Title: New book illustrates Fort Gordon history
Author: Nick Spinelli
Publisher: The Signal
Lots of people work, live or visit Fort Gordon every day, but what do you know about the post.
All of the most salient history is now available in a newly released book, Fort Gordon (2009, Arcadia Publishing).
Fort Gordon is the latest in Arcadia's "Images of America" series. It details, through photography, the history of the post from its inception as "Camp Gordon," and through World War II, when the post held German and Italian Prisoners of War.
"There's been local history published on Augusta before, but not on Fort Gordon," explained Robert Anzuoni, Signal Museum curator and one of Fort Gordon's three credited authors along with Sean Joiner and Gerald Smith. "In the book, we look at cultural material, and photos of people and places on the post, each telling part of the history."
Aside from an introductory overview by Anzuoni, the book consists exclusively of photographs and captions, making for a quick and entertaining read. The format also helps to personalize the history of Fort Gordon, instead of relying on a more classic (and boring) narrative structure.
"We wanted to focus on individuals, not just dates and static images," Anzuoni said. "Many of the photos come from private collections."
Anzuoni said he was asked to collaborate on the project by the other authors, a decision most likely based on his work at the Signal Museum.
"I hope people enjoy the book, and hopefully, it will spark an interest in the museum. Much of what is found in the book can also be found here," he said.
For more information on Fort Gordon or other books in the "Images of America" series visit Arcadia Publishing online at www.arcadiapublishing.com.
Title: Army post has played a vital role
Author: Valerie Rowell
Publisher: The Columbia County News-Times
Fort Gordon's effect on military training is varied and far-reaching.
A pictorial history of the sprawling base, which started as Camp Gordon near Atlanta more than a century ago, has been published by three area men under the title Fort Gordon.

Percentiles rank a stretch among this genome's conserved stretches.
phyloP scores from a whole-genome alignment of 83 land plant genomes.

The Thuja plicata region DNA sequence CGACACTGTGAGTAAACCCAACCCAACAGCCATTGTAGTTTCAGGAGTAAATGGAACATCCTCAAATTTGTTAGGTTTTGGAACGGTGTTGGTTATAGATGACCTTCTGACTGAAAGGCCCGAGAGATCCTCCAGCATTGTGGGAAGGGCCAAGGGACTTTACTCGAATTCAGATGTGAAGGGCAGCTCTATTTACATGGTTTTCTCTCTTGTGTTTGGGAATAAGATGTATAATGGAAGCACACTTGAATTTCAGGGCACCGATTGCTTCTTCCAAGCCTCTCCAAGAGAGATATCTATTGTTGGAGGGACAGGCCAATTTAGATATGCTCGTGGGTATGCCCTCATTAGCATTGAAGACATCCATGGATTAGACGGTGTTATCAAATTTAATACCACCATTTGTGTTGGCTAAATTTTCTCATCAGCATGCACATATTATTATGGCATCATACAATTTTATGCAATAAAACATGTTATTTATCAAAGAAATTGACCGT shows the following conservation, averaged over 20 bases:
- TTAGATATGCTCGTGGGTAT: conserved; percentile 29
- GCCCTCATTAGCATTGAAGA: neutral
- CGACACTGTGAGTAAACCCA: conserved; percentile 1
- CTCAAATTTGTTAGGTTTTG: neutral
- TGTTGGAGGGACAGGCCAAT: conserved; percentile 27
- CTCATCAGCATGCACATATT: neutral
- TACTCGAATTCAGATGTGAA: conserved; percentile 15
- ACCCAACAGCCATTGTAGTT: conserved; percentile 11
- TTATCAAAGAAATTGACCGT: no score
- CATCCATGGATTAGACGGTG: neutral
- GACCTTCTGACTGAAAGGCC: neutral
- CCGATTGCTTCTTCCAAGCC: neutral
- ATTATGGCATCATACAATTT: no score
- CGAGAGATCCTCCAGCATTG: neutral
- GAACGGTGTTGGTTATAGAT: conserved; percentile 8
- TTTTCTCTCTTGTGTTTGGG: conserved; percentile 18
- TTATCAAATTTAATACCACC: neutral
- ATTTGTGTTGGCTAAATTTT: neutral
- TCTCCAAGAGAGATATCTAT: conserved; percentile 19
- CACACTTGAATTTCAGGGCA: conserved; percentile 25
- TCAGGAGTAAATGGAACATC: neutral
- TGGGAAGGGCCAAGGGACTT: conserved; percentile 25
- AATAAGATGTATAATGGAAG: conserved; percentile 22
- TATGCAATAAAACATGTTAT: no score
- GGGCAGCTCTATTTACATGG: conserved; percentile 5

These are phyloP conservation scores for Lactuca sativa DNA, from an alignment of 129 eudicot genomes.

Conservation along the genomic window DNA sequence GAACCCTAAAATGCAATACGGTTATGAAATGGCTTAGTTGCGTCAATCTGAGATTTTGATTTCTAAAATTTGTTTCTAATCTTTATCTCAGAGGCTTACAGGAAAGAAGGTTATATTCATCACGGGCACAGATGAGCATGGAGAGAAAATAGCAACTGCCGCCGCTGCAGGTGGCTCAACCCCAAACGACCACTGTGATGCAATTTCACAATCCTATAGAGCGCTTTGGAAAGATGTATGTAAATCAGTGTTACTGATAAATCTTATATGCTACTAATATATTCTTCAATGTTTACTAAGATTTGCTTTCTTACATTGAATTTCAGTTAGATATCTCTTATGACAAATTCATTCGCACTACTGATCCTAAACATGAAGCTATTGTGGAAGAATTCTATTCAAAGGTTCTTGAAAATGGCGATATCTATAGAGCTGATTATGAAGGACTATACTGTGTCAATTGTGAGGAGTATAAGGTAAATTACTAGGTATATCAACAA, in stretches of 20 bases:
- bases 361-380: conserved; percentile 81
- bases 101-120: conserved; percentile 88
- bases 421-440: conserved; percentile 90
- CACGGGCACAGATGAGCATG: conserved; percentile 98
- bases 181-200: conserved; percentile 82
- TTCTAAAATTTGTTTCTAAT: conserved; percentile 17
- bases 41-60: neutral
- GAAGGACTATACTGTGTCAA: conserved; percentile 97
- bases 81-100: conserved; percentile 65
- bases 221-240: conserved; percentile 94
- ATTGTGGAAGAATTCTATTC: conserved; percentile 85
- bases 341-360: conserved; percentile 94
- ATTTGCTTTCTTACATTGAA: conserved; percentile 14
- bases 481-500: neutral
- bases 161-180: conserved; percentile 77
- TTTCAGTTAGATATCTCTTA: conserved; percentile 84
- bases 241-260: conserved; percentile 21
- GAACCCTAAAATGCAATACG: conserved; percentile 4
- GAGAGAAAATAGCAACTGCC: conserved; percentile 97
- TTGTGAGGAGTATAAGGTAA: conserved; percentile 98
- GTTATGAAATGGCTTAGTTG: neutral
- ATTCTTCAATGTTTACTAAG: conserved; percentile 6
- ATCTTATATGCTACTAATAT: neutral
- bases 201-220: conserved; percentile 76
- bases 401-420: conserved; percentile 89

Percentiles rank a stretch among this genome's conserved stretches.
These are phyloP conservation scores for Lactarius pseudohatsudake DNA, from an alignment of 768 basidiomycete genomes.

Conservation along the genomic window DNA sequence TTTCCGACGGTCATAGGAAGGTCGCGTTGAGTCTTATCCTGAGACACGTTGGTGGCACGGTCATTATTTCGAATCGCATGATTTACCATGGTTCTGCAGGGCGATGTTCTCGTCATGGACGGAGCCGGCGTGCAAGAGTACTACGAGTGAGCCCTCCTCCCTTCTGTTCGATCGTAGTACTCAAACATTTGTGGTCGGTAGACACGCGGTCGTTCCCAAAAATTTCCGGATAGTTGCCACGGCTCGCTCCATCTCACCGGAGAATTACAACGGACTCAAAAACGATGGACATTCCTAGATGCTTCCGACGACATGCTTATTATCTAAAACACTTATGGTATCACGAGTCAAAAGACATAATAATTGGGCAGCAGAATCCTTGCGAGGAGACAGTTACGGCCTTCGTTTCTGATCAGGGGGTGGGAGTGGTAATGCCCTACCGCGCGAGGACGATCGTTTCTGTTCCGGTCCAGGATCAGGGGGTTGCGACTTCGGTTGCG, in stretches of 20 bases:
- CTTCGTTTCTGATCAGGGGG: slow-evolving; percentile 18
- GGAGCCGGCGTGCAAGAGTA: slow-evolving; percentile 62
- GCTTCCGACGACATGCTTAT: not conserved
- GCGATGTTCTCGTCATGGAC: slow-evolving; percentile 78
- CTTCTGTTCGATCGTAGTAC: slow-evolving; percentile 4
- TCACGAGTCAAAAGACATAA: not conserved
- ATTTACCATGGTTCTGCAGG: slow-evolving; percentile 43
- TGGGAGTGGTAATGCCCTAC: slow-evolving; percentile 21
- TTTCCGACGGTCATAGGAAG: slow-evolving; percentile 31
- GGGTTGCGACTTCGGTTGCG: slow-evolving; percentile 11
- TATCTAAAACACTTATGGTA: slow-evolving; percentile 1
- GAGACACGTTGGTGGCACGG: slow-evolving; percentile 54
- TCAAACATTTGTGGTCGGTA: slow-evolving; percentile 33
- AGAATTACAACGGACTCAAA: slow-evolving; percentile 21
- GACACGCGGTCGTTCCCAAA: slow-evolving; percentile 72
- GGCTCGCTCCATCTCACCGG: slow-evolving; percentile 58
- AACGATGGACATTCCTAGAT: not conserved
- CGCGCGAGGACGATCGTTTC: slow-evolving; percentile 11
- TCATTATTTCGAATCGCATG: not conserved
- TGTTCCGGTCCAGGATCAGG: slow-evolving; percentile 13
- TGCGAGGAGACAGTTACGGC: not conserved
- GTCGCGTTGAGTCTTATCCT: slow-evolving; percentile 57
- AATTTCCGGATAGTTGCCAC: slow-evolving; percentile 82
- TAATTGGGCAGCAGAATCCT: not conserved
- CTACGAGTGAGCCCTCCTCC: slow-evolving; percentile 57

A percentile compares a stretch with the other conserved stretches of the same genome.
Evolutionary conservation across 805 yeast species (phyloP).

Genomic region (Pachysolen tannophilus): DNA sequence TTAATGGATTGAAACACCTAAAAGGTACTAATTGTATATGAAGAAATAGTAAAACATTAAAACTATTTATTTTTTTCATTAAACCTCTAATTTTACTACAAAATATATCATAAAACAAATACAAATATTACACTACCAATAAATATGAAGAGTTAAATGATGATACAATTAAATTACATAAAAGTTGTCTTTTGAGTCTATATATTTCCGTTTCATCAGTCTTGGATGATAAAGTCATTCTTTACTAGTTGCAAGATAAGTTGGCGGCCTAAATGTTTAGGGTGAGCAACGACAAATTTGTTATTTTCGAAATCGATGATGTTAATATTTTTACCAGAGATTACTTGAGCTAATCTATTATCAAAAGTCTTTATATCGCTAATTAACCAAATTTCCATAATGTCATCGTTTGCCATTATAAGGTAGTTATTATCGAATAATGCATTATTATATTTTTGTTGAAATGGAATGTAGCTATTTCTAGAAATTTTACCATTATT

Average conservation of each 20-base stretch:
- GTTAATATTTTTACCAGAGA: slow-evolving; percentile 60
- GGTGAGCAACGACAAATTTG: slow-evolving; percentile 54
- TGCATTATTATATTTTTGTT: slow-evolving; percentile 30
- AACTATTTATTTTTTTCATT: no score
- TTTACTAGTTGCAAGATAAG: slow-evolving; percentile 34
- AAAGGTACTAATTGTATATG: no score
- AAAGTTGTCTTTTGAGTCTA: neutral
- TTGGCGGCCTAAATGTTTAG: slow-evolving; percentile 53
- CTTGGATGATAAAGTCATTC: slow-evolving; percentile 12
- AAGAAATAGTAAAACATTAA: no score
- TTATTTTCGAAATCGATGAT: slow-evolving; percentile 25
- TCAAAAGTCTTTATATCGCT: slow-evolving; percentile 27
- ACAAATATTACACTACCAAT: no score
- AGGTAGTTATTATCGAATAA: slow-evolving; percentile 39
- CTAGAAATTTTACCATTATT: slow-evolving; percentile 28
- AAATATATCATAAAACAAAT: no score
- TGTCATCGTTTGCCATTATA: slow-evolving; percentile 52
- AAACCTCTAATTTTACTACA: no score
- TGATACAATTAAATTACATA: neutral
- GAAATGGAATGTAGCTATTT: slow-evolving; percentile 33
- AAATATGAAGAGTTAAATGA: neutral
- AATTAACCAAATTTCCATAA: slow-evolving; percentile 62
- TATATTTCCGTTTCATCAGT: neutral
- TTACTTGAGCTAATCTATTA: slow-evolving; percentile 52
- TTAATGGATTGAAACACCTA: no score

Sean Joiner, Dr. Gerald Smith and Robert Anzuoni collected photos of the fort's early history, including its 1917 start as a training center for World War I soldiers.
"(Fort Gordon) had such a global impact," said Anzuoni, the director of the U.S. Army Signal Corps Museum at Fort Gordon. "There are so many people out there who have trained here."
The book is the latest addition to Arcadia Publishing's Images of America series.
Anzuoni, who contributed many of the early pictures, said the base was the training center for the 4th Infantry Division; the 26th Infantry Division (Yankee Division); the 10th Armored Division (Tiger Division); and elements of the 82nd Airborne Division.
Famous alumni of Camp Gordon include Sgt. Alvin York, who was referred to as the "greatest soldier of World War I"; Jonathan Wainwright, the division operations officer who earned the Medal of Honor in World War II; and Gordon Johnston, the division chief of staff for the Signal Corps who also earned the Medal of Honor.
"All those had an impact on the war in Europe," said Anzuoni, of Aiken. "And they trained right here."
The Army's Comanche code talkers, who used their native language as a radio cipher, trained at Fort Gordon and landed on Normandy on D-Day.
Anzuoni said the base was once home to the Military Police School and is still home of the Signal Corps Training Center, which opened in 1948.
"It is an important training center," he said.
The base also served as a basic and advanced training center, preparing soldiers for every war since World War I.
Robert Duvall started his acting career in the theater while stationed at Fort Gordon in the mid-1950s.
Actor Rip Torn also served at the base, and actress and pin-up girl Jayne Mansfield lived there in the early 1950s while married to a lieutenant in the MP School, said Smith, an Evans resident.
"Anywhere you meet people, if they have been military, Army, usually they have been here," said Joiner, of Martinez.
Joiner, the Criminal Science Department chairman at Augusta Technical College and author of three books, said the Fort Gordon project started when he came across a collection of 1950s photos from Fort Gordon on eBay.
The book contains pictures depicting the camp's 1917 opening and its reopening in 1941 at its current location.
There are also pictures of barracks life, the base band, field training, the base as a holding place for German and Italian prisoners of war, and the area surrounding the fort.
"Some things are still very similar," Anzuoni noted, saying the pictures of the field mess tents and training look similar to today's.
"A lot of it really hasn't changed too much."
The base is still having a big effect on Army training, Joiner said. In 1974, it became home to the Signal Corps, and the Signal Regiment in 1986. The base now is the training site for all of the signal units in the Army.
Also, the National Security Agency's primary headquarters is at Fort Gordon.
The book is available at most area and online bookstores or by visiting www.arcadiapublishing.com.